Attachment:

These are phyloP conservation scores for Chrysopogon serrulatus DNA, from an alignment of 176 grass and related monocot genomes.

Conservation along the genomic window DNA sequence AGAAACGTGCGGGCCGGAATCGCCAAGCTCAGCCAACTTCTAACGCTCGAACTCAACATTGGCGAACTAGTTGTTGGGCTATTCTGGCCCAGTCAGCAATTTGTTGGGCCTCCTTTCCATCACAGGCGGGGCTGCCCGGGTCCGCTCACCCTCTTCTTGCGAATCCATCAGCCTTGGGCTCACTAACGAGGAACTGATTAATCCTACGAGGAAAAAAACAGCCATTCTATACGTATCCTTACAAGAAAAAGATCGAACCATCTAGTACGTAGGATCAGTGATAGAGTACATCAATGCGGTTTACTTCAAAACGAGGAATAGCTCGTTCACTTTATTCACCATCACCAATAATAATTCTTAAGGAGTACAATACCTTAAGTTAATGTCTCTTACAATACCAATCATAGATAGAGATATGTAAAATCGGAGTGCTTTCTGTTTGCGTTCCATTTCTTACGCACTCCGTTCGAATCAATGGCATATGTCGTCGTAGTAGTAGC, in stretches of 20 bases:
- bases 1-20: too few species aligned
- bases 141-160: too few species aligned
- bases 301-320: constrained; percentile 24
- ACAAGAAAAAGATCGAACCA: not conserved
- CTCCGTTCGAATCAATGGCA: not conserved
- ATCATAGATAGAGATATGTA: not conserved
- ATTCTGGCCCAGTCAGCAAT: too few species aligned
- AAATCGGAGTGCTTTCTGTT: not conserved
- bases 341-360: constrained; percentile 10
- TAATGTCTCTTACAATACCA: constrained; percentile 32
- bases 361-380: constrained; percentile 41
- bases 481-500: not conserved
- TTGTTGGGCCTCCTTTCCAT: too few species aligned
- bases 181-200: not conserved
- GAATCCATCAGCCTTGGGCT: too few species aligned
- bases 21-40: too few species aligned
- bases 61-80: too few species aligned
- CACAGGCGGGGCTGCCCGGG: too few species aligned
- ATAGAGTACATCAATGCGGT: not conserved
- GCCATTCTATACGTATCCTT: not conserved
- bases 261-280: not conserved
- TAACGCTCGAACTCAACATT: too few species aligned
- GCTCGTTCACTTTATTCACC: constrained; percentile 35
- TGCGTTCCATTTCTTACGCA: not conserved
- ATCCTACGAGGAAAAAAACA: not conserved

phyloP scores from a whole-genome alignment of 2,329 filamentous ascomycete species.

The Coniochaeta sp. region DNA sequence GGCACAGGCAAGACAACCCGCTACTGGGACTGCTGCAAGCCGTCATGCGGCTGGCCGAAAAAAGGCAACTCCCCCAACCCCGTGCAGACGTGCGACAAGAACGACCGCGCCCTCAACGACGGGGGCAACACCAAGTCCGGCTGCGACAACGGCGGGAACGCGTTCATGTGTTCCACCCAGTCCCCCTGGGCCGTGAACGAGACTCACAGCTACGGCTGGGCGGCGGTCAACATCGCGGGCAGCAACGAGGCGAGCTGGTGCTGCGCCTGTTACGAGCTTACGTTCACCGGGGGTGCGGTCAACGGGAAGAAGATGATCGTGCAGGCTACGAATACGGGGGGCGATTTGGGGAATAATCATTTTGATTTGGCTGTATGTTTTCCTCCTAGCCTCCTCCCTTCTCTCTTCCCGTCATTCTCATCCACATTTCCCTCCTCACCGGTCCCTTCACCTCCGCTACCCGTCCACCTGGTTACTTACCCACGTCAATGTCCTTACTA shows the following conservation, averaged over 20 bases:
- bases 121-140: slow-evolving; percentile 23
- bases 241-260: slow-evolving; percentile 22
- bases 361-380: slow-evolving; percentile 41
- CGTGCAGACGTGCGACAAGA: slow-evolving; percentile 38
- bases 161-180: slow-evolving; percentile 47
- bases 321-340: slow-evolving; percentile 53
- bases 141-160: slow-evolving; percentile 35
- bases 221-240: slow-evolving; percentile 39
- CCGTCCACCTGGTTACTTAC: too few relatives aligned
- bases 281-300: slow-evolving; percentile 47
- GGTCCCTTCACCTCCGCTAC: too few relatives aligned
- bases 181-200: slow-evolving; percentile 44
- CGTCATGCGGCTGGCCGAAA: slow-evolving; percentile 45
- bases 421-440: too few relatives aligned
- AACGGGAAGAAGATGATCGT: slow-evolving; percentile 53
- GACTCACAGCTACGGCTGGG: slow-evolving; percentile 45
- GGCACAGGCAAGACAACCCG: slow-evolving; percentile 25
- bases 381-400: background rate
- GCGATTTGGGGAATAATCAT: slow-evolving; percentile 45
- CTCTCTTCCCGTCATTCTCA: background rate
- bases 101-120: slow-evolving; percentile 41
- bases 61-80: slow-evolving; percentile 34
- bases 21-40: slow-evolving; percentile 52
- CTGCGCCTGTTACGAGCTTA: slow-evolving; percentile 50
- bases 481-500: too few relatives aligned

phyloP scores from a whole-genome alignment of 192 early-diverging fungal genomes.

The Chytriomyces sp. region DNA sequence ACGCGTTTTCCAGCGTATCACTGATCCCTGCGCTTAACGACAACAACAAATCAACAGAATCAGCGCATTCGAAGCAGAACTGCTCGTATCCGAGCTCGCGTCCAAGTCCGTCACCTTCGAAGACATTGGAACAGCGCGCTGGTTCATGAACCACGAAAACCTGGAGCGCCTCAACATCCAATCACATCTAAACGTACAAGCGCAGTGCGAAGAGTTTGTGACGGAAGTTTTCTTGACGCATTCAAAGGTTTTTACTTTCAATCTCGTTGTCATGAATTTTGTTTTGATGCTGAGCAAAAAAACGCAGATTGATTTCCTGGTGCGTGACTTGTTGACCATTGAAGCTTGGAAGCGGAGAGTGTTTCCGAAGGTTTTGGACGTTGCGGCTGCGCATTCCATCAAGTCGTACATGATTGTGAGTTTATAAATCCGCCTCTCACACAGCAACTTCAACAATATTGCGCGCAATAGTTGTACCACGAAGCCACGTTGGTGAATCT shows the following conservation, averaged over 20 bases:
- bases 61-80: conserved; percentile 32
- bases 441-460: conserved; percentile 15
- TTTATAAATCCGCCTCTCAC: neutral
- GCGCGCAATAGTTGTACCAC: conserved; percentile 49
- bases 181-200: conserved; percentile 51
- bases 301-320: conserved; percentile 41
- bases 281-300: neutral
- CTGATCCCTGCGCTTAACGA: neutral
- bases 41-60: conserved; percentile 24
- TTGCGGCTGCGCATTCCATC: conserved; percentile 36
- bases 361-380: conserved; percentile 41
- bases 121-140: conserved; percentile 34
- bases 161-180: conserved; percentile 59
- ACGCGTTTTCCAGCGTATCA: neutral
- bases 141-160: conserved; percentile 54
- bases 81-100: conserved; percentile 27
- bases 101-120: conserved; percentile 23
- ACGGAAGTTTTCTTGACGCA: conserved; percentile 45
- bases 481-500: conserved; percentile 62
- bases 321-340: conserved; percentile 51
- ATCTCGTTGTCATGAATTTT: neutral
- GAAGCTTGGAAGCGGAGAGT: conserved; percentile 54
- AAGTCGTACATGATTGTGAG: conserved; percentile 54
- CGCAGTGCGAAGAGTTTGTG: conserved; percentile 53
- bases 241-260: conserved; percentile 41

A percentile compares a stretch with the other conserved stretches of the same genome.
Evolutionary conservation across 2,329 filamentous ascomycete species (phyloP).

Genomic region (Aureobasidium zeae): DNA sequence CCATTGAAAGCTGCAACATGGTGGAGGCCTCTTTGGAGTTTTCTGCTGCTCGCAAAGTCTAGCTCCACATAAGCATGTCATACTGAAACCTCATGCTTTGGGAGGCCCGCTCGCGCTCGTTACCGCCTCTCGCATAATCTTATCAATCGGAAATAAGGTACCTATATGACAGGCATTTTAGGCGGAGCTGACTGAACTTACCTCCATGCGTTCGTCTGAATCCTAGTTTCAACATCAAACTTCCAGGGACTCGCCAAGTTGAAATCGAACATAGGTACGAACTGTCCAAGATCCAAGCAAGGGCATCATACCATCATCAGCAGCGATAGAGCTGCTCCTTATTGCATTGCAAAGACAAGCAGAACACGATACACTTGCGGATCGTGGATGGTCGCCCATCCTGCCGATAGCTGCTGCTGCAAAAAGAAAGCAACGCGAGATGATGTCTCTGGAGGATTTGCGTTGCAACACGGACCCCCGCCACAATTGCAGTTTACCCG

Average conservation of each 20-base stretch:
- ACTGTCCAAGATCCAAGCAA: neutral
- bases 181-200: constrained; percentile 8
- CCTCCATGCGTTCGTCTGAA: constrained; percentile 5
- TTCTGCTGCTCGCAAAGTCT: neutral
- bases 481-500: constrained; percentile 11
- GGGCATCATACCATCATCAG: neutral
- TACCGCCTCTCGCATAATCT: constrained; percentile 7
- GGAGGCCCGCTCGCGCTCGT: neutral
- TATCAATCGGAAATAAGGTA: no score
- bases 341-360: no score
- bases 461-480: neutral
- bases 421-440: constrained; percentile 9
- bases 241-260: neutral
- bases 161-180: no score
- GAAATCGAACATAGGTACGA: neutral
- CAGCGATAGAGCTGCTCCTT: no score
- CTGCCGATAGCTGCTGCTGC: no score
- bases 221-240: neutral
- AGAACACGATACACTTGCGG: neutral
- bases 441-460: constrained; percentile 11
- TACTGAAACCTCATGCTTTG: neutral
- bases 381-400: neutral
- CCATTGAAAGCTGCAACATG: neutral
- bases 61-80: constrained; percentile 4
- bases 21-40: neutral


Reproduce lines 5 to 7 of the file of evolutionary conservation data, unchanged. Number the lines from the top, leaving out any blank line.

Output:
- bases 301-320: constrained; percentile 24
- ACAAGAAAAAGATCGAACCA: not conserved
- CTCCGTTCGAATCAATGGCA: not conserved